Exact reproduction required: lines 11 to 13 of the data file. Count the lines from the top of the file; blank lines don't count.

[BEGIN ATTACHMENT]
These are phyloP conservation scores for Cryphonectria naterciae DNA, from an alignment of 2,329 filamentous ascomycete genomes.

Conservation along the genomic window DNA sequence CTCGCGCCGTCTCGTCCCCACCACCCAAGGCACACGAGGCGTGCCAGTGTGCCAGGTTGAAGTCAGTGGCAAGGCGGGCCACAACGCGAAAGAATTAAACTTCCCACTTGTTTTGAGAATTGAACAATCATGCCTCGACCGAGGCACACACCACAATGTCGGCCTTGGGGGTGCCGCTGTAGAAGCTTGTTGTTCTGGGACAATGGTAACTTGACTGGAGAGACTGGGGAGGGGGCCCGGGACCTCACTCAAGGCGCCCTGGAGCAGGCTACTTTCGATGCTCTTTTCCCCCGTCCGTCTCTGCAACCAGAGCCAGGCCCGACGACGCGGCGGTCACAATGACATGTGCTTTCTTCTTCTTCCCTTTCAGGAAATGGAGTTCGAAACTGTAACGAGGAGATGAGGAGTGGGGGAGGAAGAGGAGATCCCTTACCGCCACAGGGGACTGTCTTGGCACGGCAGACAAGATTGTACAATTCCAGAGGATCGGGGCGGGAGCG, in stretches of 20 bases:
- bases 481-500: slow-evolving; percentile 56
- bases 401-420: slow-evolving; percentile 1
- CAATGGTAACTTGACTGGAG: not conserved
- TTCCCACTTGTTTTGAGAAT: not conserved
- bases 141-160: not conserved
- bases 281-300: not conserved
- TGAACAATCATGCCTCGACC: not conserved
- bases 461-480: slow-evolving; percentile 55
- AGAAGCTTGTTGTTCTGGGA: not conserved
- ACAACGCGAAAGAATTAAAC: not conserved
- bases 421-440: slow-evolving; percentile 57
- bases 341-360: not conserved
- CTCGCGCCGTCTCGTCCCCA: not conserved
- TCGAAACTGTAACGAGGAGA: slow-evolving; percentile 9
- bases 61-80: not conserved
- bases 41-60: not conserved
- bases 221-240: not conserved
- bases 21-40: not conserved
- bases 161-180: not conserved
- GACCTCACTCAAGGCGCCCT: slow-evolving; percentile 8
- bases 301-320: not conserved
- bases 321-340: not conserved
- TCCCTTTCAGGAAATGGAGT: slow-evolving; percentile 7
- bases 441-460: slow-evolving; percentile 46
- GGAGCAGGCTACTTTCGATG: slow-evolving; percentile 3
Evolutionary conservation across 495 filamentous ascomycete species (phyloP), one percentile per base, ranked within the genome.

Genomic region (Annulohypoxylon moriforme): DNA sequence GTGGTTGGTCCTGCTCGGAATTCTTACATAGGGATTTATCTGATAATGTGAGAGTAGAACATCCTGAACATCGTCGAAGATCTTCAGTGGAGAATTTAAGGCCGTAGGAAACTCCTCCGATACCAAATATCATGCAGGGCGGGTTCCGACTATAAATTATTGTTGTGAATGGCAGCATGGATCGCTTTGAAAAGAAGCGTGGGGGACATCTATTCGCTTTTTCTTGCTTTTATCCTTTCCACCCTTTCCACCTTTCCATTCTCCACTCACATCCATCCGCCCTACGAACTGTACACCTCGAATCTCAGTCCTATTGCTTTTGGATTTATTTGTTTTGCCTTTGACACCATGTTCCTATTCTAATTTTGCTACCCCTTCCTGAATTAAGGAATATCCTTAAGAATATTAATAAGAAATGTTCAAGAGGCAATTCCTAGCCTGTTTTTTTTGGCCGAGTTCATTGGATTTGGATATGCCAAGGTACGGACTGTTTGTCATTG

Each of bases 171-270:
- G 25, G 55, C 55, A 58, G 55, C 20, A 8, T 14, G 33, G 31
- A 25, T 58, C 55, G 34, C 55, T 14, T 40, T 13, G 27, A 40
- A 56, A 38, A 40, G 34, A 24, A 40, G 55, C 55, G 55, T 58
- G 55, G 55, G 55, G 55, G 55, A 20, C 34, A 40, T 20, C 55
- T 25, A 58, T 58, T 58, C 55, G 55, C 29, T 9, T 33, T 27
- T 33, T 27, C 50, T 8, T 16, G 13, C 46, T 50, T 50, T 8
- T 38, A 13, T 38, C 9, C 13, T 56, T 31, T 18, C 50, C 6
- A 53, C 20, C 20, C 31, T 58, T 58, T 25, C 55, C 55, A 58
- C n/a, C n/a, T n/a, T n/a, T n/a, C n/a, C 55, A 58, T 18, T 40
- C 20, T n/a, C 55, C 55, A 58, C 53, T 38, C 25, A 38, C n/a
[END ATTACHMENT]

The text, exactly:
- AGAAGCTTGTTGTTCTGGGA: not conserved
- ACAACGCGAAAGAATTAAAC: not conserved
- bases 421-440: slow-evolving; percentile 57